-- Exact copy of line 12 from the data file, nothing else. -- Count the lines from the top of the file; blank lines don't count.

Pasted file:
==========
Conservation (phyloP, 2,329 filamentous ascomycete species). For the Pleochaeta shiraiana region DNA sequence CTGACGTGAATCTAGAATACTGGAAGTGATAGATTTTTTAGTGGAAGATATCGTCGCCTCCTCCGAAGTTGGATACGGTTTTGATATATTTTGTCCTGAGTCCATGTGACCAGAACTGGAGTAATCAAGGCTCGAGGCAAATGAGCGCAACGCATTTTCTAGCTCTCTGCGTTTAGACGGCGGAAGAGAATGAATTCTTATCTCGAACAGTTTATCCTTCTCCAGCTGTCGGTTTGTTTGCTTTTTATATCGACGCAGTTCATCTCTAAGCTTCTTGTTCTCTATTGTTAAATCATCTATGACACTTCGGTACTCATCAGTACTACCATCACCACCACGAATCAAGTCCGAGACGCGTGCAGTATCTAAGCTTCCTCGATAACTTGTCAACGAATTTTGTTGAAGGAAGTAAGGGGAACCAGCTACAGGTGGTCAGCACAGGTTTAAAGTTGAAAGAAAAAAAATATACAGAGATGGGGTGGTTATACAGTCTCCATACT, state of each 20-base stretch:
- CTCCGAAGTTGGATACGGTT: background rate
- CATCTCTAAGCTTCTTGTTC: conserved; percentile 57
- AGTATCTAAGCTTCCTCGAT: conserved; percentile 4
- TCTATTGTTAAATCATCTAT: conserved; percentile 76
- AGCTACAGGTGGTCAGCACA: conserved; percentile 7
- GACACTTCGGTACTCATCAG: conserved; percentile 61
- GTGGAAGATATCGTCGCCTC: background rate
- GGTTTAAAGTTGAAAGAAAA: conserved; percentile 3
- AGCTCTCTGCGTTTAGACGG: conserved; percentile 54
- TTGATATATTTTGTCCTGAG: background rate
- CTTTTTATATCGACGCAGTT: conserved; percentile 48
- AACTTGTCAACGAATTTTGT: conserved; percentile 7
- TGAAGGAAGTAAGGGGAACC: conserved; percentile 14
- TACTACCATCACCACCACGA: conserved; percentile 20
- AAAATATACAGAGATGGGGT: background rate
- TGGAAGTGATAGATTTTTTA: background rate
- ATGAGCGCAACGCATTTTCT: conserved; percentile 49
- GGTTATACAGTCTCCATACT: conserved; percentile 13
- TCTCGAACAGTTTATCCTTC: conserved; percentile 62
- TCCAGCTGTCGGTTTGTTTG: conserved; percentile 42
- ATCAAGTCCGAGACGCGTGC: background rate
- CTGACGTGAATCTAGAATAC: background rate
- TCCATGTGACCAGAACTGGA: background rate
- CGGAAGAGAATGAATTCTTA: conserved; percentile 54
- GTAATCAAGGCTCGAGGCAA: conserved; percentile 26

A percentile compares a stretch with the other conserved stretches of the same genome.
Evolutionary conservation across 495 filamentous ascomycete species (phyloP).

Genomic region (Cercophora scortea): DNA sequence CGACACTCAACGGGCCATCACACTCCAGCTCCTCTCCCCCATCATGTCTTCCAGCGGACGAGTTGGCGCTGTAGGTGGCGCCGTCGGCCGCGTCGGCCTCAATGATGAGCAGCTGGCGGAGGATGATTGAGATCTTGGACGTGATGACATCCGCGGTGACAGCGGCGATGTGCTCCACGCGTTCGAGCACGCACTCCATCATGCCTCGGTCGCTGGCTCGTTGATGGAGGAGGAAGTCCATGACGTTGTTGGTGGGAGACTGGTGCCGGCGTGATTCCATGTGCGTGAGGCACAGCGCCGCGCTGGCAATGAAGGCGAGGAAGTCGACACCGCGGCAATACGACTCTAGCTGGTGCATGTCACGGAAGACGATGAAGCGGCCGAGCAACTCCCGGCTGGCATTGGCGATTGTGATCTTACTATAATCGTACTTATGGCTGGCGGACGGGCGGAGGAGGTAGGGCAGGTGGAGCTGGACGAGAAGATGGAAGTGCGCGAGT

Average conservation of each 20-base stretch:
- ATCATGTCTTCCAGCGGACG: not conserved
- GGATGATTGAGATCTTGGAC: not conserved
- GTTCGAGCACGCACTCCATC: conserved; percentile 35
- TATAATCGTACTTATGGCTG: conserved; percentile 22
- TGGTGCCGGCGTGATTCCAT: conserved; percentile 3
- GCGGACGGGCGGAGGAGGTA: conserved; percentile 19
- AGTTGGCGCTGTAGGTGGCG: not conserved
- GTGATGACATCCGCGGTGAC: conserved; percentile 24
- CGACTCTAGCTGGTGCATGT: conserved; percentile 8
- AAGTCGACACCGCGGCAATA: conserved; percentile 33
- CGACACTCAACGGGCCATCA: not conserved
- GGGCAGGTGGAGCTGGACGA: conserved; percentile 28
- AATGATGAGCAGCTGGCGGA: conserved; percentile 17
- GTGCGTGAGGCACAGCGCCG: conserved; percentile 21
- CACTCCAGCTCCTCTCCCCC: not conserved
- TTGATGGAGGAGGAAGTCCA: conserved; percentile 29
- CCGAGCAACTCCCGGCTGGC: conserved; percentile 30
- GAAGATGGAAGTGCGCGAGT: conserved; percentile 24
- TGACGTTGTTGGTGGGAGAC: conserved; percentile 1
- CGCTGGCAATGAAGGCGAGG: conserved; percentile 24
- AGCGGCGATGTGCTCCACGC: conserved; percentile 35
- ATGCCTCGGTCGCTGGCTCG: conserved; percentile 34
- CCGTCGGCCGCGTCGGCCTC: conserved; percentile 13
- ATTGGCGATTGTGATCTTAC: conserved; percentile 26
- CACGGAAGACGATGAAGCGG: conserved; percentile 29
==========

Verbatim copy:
- CTTTTTATATCGACGCAGTT: conserved; percentile 48